Canadians miss lost season, but still cherish game's past

The Nhl's Lost Season

Canada Reaction

February 17, 2005|By K.C. Johnson | K.C. Johnson,CHICAGO TRIBUNE

TORONTO - Leave it to a 17-year-old to most eloquently capture the meaning of hockey in this country, feelings that faxes and counterproposals and salary cap figures can never touch.

"Being Canadian, hockey is in your blood," John Jenkins said yesterday afternoon. "You walk around here, you see the faces and names you loved when you were growing up. You see the statistics you memorized.

"Hockey is a part of our life from the time we're born. I remember my Dad used to watch it with me every Saturday night on Hockey Night in Canada. When I was a small kid, we had a pond. It's something I've always known. And now it's not around. It's pretty sad."

Jenkins, from Okotoks, Alberta, said these words as he stood inside the Hockey Hall of Fame, which he visited with his father, Jim, on a day as dreary as the news from the NHL's labor negotiations.

"I just can't imagine southern Ontario without hockey for a whole season," said Harley Stacey, a Maple Leafs fan from nearby Stoney Creek. "I feel both sides are being extremely greedy. The amounts of money they're arguing over, I just can't relate to that."

Stacey came to the Hockey Hall of Fame with his wife Della as part of their vacation. The building served as an odd oasis on the darkest day in league history.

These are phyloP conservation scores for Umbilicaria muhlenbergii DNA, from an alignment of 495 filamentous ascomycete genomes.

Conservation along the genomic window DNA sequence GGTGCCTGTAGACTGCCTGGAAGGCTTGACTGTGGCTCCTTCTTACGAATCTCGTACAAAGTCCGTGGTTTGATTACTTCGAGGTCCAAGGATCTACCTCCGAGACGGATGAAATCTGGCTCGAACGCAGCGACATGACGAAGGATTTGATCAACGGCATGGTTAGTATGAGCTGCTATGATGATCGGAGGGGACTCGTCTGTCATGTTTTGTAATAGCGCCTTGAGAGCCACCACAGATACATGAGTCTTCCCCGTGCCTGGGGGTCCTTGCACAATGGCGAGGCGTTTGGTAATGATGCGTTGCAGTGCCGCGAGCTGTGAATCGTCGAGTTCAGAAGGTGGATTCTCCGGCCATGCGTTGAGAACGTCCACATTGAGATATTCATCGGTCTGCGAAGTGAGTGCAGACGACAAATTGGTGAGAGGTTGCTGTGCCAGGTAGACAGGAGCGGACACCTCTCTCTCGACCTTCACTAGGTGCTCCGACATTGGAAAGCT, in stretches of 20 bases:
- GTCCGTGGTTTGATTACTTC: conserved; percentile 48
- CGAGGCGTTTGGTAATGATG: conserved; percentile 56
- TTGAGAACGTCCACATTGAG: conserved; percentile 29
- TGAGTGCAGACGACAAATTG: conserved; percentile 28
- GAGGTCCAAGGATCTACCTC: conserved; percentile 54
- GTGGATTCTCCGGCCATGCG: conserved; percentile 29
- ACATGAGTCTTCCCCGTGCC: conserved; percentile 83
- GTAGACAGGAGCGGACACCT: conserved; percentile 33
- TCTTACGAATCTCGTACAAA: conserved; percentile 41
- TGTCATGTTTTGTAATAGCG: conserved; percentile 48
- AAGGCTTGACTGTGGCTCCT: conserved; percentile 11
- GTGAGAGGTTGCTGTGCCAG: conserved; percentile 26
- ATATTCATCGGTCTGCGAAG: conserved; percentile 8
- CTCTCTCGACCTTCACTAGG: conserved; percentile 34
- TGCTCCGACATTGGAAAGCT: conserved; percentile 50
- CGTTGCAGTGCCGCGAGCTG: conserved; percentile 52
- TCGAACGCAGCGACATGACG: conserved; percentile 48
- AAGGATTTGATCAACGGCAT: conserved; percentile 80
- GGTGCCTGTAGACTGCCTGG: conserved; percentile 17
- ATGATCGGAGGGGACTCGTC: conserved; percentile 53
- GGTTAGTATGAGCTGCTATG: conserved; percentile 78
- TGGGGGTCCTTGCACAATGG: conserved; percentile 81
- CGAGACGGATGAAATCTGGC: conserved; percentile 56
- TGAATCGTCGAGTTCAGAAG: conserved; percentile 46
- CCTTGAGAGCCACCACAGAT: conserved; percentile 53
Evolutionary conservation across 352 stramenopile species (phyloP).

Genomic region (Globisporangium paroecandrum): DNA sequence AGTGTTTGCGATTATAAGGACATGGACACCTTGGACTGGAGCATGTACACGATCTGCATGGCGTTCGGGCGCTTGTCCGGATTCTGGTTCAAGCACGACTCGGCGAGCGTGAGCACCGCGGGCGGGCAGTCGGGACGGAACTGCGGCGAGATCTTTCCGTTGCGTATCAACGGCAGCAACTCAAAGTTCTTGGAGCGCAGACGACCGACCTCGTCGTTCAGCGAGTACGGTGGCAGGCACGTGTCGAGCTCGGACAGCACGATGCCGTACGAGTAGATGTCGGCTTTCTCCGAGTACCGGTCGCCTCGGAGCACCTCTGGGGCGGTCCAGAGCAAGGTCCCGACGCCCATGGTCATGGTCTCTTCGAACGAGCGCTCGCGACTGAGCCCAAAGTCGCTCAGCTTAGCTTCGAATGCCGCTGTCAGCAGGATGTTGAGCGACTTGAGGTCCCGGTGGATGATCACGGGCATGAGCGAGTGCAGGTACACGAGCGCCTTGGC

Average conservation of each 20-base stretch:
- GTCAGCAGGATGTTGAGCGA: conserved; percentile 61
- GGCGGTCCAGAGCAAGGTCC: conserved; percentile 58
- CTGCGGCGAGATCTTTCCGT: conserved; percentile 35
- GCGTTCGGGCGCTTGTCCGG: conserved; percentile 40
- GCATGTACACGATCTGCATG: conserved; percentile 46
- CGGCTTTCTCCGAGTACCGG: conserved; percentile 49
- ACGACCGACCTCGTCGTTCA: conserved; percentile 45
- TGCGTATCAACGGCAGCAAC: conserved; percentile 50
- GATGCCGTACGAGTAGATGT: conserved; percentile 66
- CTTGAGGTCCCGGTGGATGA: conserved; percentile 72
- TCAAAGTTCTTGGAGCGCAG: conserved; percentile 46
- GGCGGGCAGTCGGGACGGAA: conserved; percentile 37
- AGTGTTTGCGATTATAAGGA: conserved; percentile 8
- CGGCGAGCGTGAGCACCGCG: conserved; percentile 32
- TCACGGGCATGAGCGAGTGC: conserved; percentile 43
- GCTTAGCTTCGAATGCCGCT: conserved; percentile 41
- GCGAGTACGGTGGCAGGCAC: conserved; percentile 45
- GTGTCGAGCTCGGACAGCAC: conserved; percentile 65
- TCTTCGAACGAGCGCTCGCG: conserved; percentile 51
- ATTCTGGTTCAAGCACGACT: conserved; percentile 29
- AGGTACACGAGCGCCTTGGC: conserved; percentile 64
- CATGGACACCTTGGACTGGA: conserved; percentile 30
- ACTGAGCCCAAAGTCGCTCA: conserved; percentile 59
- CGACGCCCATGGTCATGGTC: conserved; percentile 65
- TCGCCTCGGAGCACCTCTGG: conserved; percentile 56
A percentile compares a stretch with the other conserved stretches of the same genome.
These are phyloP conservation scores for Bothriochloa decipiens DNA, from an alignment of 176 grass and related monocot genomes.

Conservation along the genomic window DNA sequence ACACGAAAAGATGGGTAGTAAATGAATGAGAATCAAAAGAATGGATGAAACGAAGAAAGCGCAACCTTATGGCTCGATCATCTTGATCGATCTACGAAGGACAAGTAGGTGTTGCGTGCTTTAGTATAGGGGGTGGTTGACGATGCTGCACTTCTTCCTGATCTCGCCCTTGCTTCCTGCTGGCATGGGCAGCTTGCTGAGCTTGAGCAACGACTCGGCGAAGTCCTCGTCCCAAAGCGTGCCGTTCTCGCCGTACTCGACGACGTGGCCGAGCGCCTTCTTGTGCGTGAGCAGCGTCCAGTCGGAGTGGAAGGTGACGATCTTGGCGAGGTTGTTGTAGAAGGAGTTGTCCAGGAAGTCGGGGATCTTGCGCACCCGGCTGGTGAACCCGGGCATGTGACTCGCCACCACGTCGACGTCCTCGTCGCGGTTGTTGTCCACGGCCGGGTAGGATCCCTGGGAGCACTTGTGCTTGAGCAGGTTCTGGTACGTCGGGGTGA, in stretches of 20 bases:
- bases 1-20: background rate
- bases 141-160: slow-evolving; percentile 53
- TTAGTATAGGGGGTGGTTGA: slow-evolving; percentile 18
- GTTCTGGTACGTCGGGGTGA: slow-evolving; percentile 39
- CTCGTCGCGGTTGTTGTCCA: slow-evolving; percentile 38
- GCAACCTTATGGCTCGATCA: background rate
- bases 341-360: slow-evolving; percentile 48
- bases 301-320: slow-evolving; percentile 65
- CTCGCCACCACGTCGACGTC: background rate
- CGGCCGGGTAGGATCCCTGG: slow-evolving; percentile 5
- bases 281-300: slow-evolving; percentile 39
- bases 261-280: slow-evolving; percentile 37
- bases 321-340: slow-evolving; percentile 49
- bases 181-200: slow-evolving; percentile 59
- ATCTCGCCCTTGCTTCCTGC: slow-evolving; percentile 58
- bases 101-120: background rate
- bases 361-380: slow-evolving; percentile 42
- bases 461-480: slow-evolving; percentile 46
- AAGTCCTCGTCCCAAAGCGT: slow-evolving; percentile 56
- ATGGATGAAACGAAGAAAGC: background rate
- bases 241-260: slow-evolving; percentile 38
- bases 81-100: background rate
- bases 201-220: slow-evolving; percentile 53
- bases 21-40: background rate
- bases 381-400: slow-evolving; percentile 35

The Stanley Cup gleamed upstairs. Trophy cases housed mementos from some of the most historic moments in NHL history. Everywhere, photos showed players smiling and happy, offering something for almost any fan - if there still are any.

Hockey didn't die yesterday. The business of hockey did. That's why people still attended the Hockey Hall of Fame. That's why people still posed with the Stanley Cup.

"The spirit of hockey is here," said Jim Jenkins, a petroleum engineer. "You can see the legends here and what was important to them. Unfortunately, it's become a game about money.

"But I think this [cancellation] will help the NHL refocus. By refocusing, hopefully they will look at the roots of hockey and why they're in the game. Sure, money's a part of it. But it shouldn't be the only reason. There has to be a love for the game. Somewhere along the way, they've lost their way."

The Chicago Tribune is a Tribune Publishing newspaper.

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